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Measuring and fixing the Magenta/Green Cast of my CFLs

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    Measuring and fixing the Magenta/Green Cast of my CFLs

    I recently bought some Alzo CFL bulbs to test. I want to figure out how much of a hue is being introduced so that I know how to properly gel it/set my camera to get the correct colors.

    I set my white balance to 5500K, what Alzo claims their bulbs are, and took a picture of a white/black/grey card. I then import the JPEG image into LR (the jpeg has the baked camera settings in it, LR does funky stuff when importing RAW images). I eye-drop the grey card, some adjustments are made (increase to +31 magenta and +4 blue). So, I bumped up my color temp to 5700K and shifted the magenta in camera to +4. This all but removed the green shift entirely and was correctly white balanced.

    Is there any disadvantage to fixing the color in camera like this as opposed to using gels?

    Thanks!

    EDIT: I also noticed that if I eye-dropped different spots of the grey card, I get different readings (about a +5/-5 tint and temp difference). Is this because the exposure was not even across the entire surface and is it negligible?
    Last edited by SDub; 06-28-2016, 09:33 PM.

    #2
    Is there any disadvantage to fixing the color in camera like this as opposed to using gels?
    Well, the disadvantage would be if you have any other light sources present. If there's daylight coming in too, it'll now look "off". Or if you're mixing the Alzos with properly-balanced fluorescents or LEDs or tungsten or anything else.

    If you use gels, then you retain the ability to mix those lights with any other light source.

    In effect, what you've done in camera is a manual white balance, just -- well, you did it really, really manually. The process you did is pretty much what a camera's internal white balance procedure does.
    ..
    The AU-EVA1 Book - The DVX200 Book - The UX180 & UX90 Book - Lighting For Film & TV - Sound For Film & TV

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      #3
      The way I dial in my iffy daylight sources:

      Shoot a camera raw still with a gray card; open in Photoshop camera raw. Set WB with the eyedropper.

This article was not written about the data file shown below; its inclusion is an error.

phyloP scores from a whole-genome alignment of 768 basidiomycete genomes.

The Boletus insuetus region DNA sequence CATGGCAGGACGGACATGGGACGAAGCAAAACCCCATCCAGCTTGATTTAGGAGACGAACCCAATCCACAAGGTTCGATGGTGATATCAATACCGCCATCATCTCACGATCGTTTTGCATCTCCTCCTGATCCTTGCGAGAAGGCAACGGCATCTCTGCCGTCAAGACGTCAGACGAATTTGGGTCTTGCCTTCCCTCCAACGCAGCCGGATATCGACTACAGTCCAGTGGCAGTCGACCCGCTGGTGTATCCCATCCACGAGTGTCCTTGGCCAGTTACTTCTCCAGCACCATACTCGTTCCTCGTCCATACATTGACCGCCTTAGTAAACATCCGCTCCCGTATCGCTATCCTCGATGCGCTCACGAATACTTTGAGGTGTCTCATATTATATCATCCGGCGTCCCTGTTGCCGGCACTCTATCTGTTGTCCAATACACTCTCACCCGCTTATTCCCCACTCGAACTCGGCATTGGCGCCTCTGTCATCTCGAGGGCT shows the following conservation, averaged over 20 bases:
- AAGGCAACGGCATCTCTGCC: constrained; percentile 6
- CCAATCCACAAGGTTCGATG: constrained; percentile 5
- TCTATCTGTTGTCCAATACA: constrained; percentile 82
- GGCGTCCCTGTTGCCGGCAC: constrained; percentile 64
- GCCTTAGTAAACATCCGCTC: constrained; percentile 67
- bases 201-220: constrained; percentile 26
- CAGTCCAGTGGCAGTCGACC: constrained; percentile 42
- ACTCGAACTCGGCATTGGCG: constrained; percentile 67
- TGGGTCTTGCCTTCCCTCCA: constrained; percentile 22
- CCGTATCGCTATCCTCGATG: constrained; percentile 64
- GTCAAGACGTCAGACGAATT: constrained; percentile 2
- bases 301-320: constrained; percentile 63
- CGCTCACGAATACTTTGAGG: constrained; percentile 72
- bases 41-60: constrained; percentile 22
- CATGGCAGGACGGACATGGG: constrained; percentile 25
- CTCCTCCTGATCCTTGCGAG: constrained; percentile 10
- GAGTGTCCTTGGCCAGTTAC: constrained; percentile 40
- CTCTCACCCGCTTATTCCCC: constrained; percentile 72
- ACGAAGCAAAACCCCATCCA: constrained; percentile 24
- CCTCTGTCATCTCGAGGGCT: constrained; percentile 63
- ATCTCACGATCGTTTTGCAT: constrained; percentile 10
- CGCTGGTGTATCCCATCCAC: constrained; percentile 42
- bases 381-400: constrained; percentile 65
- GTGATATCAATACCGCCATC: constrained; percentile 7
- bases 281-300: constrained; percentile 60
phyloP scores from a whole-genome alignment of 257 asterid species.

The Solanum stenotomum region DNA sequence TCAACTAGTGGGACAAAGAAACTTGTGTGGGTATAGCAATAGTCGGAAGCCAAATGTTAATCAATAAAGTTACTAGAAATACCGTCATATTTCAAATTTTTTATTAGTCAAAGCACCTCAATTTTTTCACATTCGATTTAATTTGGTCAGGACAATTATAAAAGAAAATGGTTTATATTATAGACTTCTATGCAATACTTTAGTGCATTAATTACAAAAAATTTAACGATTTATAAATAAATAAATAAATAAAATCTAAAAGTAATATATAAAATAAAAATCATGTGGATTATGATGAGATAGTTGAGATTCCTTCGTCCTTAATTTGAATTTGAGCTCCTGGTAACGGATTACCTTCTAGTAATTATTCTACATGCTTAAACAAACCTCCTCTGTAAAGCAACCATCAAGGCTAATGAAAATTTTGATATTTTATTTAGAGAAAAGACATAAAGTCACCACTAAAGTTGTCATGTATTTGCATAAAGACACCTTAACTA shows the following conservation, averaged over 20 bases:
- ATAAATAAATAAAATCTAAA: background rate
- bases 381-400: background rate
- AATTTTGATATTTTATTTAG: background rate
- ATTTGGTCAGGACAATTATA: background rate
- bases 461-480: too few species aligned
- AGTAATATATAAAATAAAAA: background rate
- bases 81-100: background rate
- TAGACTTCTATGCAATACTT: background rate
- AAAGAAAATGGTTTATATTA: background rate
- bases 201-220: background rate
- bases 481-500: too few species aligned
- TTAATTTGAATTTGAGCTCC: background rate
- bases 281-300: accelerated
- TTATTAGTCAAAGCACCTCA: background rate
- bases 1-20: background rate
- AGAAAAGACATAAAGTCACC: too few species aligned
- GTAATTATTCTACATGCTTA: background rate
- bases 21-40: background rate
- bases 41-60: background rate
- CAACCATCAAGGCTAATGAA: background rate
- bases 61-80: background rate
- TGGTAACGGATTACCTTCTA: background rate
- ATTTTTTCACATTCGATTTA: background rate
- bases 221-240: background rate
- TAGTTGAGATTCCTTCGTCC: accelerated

Double check the RGB values of the gray card - they should be pretty even (like 155r, 155g, 155b) or within a few points.

      Take a look at the temp and tint sliders - these equate to cto/ctb and +green/-green. Take a guess or use an online color temp-to-CTB value converter. Gel the lights with your best guess and shoot again.

      You may find you need to further tweak your gels in 1/8 or 1/4 amounts, but after a couple shots, you should find what you need (IE, that particular fixture or globe needs 1/2 CTO and 1/8 minus green). Write the combo on the globe box or stick a piece of tape on the fixture.

      Now, if you need all your lights to match, you'll know the gel combos to get everything "pretty dang close".

      I do plenty of interviews where manually white balancing to me key still looks fine (particularly darker rooms). I have an HMI that's 6000k, and often I don't gel that if there's a window in the background - gives a really nice warm look to the background that's often appropriate. Sometimes window light is really much cooler and it looks fine. But sometimes, you need all your stuff to match.

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        #4
        Yeah, unless you're going for a particular "look" or effect, I would gel the lights, as opposed to shifting the whole camera, so that you can try to match the ambient light. Most of the time when I'm shooting with my Astra's, I'll check the WB of the room, if I'm working with the ambient/available light, and then dial the Astra's in as close as possible, then usually re-balance for them.

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          #5
          Ah, thanks Michael Carter for explaining your process. I mostly shoot at night (to avoid daylight influence) and use only these alzo bulbs so I guess just doing a manual white balance w/a grey card as opposed to setting the color temperature with a kelvin value is a better idea, like Barry implied.

          Thanks, guys!

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